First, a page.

ms-devicesThe departure of two key members of Microsoft’s Entertainment and Devices group comes as a shock to those in the know. Robbie Bach, head of the group and its Chief Experience Officer J Allard are leaving the massive software giant (Business Insider). The Microsoft spin is that Bach is retiring and Allard himself says that he’s going to swap the 95% of his Microsoft life in for 95% of his personal life. Yet, when you look at the group’s successes, the list comes up short with only one success – Xbox 360. The list of failures is far longer by avoiding a full-on recall with Xbox 360s (due to a design/manufacturing flaw), Windows Mobile, Zune and the recently ditched dual touch screen Courier device.

Microsoft needs to come back. Here’s what it should do to start:

1)      Release a handheld gaming device that isn’t named Zune. As the iPhone proved, there can be more than one dominant player in the handheld market. Release a device with the same power as an iPhone but with a 3D graphics chip that makes games look Xbox 360 hot. Of course, make the device compatible with Xbox 360, Natal and add in major benefits for those who own both (faster leveling up for characters, special unlocks, etc. to start).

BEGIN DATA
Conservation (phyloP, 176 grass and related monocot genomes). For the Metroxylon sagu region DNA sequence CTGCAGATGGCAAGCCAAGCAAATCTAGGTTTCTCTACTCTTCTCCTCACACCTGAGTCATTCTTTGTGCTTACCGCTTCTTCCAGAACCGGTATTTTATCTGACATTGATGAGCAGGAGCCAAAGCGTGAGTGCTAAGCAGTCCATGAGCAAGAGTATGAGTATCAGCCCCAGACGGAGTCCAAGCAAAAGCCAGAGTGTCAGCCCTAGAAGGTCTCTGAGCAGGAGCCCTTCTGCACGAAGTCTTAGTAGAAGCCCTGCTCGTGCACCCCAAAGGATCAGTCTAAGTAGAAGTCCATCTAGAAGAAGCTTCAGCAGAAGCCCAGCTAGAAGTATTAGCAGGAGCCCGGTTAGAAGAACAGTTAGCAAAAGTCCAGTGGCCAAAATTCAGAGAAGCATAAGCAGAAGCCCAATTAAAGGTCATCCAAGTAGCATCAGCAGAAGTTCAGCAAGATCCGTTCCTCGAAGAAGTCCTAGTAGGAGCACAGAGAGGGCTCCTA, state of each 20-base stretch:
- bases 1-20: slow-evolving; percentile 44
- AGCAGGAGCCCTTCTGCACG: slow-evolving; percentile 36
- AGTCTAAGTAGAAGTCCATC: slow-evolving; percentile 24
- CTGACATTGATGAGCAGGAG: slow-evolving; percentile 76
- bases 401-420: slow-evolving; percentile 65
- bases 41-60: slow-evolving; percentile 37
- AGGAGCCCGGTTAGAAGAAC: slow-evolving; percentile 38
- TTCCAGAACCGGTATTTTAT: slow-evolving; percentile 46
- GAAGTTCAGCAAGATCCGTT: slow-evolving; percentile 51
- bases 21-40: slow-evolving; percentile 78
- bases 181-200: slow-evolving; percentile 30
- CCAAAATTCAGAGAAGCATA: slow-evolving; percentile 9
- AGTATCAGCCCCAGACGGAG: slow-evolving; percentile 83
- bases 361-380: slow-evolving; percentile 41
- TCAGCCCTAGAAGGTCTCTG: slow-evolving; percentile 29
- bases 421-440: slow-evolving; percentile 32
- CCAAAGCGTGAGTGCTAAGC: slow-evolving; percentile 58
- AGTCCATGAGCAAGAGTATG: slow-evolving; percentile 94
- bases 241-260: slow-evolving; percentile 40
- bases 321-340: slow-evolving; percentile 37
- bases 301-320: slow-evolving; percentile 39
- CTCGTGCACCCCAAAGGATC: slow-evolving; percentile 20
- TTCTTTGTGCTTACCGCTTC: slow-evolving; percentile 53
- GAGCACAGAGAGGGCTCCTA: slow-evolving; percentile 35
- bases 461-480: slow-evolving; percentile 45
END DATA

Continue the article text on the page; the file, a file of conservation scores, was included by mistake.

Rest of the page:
2)      Make DirectX open. While Microsoft’s gaming API really is a great piece of work, it only works on Windows machines, the newest version only works in Vista/7 and an older variant works on Xbox 360. And that’s the issue. Make it open and see if someone can port the API to Linux, Apple and Android machines. Of course, controlling the purchasing methods and security here would be key for Microsoft’s revenue stream but making sales on volume is better than building higher walls around the walled garden.